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Watching your child go through cancer is difficult, but this mother explained how she stayed hopeful.
I have written about my sister's cancer journey from differing perspectives. But I’ve never had an in-depth discussion with my mom about what it was like for her to watch her daughter go through cancer. Recently, I sat down with Mom to have that conversation.
Can you tell me about the day you found out she had cancer?
I will always remember the reactions from the rest of the family — how your older sister blamed herself and your brother put his fist through a wall. I felt like I couldn't fall apart because I needed to be the glue that held it all together.
Although you didn't attend many chemo treatments, what was it like for you to watch her go through them?
It was hell. I am no different than any other parent in that I wish that it could've been me instead of my daughter.
Can you explain the emotions that you felt when she was originally diagnosed?
I was angry that she had not chosen to seek treatment sooner than she did. And I was worried about how the family dynamic would change if she were not to survive. We are only seven people and when you take away one, that leaves quite a hole.
How do you think having a daughter with cancer impacted your daily life?
It controlled every aspect at the determent to you and the rest of your siblings. And unfortunately, even post-cancer life hasn't gone back to the way that it used to be. Her own unwillingness to move on has meant that some of the family continues to care for her even when she is capable to caring for herself. If she is ever to have cancer again, I would make sure that I was her caregiver and not you or her siblings.
Was there ever a point during cancer that you felt like you couldn't handle it anymore?
No. You have to adapt and adjust in life. Giving up is simply not an option in my mind. You have to take a deep breath, re-evaluate and keep going.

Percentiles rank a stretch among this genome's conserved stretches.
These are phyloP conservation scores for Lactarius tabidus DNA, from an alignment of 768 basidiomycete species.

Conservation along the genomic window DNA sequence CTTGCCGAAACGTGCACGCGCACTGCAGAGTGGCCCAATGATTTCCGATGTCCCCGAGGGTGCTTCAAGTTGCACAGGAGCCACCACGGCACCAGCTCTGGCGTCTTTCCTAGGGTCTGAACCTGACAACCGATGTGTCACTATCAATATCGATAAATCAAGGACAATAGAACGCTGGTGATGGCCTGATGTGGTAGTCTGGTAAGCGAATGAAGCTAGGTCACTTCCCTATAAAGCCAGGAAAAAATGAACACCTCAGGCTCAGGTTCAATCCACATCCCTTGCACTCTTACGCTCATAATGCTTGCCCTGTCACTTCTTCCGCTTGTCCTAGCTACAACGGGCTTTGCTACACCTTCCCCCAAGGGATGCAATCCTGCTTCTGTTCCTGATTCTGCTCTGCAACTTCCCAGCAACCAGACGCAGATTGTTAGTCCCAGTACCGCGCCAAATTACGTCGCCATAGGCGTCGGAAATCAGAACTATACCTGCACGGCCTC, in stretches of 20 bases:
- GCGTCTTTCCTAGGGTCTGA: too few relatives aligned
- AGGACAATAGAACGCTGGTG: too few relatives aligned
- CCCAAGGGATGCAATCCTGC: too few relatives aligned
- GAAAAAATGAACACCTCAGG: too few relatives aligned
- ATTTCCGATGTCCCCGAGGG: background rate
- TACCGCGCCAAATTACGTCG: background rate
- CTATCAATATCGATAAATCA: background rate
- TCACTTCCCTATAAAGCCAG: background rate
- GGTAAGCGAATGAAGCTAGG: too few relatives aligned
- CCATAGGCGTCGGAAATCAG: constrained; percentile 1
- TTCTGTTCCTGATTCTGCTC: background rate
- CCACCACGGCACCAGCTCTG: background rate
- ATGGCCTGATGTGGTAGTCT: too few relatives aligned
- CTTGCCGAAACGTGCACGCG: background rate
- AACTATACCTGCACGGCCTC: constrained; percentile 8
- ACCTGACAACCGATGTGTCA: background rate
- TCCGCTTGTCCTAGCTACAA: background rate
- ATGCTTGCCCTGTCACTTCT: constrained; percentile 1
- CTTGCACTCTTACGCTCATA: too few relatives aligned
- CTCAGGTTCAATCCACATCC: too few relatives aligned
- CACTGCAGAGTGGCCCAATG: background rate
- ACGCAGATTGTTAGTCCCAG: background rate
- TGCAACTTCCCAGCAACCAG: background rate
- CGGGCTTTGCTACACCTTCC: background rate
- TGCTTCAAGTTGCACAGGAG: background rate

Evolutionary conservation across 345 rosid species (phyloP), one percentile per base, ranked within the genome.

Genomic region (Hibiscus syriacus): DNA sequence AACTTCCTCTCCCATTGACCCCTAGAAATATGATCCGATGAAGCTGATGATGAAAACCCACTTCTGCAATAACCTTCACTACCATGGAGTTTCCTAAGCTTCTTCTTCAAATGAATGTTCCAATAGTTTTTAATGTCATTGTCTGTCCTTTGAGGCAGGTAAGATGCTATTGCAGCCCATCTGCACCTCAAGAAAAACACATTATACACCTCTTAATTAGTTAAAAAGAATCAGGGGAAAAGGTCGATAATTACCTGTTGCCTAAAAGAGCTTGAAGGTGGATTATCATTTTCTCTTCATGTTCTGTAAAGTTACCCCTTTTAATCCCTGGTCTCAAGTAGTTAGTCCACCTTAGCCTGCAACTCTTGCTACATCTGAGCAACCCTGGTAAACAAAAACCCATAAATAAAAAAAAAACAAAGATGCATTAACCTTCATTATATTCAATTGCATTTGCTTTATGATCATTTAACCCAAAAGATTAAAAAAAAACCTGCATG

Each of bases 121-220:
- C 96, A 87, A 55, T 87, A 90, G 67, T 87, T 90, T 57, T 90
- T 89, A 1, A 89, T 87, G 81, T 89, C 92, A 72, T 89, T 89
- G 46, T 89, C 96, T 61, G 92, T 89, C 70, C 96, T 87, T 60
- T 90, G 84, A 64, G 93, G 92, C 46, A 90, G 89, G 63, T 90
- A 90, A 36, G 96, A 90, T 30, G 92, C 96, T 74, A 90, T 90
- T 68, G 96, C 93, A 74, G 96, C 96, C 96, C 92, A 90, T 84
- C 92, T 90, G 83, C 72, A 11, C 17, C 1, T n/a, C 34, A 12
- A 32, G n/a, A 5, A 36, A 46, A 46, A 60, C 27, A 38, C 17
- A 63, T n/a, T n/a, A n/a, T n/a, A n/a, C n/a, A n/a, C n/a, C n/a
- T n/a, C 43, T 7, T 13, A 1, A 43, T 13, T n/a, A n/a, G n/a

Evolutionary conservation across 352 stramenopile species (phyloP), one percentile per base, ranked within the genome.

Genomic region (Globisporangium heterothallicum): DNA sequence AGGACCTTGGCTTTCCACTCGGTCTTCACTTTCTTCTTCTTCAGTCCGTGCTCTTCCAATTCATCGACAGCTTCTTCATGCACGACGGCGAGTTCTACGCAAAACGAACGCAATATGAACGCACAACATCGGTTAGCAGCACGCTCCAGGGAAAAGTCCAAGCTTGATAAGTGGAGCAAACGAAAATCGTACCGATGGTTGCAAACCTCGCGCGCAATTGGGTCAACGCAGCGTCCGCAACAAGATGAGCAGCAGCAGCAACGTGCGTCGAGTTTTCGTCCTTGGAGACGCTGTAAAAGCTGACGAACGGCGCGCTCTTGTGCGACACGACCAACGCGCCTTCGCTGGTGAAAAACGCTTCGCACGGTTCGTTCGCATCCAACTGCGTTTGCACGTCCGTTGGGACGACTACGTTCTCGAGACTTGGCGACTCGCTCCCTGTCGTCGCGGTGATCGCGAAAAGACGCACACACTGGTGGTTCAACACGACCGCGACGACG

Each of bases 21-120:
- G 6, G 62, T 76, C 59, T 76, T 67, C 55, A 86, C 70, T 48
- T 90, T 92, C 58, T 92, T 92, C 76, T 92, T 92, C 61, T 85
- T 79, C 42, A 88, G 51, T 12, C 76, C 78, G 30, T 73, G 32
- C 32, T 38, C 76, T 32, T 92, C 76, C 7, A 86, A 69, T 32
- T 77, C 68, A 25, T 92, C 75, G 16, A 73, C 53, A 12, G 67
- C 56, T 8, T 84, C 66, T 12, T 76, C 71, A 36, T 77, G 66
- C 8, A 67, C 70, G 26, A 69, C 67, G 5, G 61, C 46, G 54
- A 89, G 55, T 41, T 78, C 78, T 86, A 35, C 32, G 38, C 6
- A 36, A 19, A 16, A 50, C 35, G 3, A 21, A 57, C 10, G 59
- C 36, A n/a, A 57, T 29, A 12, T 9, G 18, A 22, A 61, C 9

Even though some time has passed, do you worry about a relapse?
Not really because I think the bone marrow transplant will hold. And I believe that if she is to get another cancer, that it will be from all the treatments that she was given. If that happens, I think it will be caught in the earliest of stages because of how close her doctors watch her.
What was one of the most frustrating things for you while you daughter had cancer?
When we were fighting for her immunotherapies and her team was telling us that we may not have much longer, they still weren't willing to let her travel. In my mind, if they weren't actively treating her, they needed to just cut her loose and let her be.
When that happened, when they thought there was nothing else, did you go through any kind of grieving process?
During the harder periods, I thought about what picking up the pieces afterward might look like, but I never truly believed she was going to die. I think with any kind of loss, grieving beforehand is a form of self-pity.
Having been through caner, what is something that you would tell other families?
I would tell then that even if the patient can't be their own advocate, that they do need to find one. I would encourage them to read, do research and to ask questions.
Lastly, when you hear the word cancer now, what do you think about most?
I think about hope; there is always hope.